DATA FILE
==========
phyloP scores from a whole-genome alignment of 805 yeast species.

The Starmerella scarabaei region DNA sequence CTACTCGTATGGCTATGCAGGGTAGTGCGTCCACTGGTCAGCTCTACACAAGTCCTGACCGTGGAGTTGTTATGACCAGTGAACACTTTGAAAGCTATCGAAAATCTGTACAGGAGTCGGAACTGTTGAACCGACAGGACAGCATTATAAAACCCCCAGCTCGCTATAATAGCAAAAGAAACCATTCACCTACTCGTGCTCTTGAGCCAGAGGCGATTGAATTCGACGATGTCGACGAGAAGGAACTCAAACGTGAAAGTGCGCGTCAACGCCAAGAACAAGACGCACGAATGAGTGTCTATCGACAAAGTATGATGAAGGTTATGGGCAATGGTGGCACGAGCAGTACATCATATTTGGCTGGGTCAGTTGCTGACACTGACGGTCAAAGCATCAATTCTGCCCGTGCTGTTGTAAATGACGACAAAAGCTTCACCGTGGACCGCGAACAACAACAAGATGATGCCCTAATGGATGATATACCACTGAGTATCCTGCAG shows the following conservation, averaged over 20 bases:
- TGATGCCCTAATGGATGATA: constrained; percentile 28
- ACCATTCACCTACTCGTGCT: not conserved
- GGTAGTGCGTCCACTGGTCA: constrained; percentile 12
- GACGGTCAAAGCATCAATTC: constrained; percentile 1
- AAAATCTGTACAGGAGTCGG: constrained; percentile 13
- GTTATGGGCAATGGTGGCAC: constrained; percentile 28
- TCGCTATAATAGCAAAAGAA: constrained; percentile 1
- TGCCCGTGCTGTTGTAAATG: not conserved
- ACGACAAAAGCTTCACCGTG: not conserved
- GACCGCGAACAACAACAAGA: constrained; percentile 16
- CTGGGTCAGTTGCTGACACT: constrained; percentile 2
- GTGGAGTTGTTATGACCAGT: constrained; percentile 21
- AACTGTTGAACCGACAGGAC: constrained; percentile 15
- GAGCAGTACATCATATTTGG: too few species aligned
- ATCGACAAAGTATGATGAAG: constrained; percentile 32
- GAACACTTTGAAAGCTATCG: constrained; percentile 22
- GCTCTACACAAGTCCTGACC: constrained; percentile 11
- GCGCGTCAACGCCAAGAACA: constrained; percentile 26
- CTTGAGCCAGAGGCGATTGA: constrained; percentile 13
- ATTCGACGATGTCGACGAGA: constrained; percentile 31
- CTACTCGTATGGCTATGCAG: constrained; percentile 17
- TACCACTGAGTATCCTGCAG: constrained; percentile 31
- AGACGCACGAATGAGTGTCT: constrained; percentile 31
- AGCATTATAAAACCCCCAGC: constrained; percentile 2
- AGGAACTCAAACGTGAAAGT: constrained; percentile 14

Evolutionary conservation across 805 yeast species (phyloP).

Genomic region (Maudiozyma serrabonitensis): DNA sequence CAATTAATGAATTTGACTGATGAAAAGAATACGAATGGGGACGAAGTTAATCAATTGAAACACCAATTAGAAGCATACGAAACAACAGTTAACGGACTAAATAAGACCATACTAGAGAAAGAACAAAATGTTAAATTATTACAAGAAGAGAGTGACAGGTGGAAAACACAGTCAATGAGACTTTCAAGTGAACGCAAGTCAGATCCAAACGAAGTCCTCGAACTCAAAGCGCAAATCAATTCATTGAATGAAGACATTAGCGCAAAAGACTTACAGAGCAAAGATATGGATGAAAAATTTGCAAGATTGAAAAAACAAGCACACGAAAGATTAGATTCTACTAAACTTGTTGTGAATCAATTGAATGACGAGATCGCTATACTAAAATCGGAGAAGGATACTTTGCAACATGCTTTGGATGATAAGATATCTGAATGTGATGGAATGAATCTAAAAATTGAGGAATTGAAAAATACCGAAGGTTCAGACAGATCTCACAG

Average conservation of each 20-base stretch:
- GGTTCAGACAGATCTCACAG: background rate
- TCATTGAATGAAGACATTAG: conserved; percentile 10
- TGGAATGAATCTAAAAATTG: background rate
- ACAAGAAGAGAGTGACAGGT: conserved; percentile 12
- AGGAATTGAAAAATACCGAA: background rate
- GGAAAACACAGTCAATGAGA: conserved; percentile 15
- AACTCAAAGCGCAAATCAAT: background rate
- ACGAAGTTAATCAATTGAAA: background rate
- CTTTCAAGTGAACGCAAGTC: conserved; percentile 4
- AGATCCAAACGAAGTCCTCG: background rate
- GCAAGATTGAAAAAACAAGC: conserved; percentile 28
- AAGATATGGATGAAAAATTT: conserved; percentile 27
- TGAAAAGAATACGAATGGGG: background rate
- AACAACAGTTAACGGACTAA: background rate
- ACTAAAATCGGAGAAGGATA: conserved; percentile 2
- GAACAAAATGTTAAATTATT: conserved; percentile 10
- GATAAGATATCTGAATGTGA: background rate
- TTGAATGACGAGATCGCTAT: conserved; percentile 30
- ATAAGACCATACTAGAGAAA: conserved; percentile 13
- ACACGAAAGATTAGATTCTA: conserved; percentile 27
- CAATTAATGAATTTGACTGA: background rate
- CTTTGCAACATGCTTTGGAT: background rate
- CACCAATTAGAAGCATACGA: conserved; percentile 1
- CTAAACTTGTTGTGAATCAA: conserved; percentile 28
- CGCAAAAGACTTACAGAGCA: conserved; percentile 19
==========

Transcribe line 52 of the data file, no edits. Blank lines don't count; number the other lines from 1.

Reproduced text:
- CTTTGCAACATGCTTTGGAT: background rate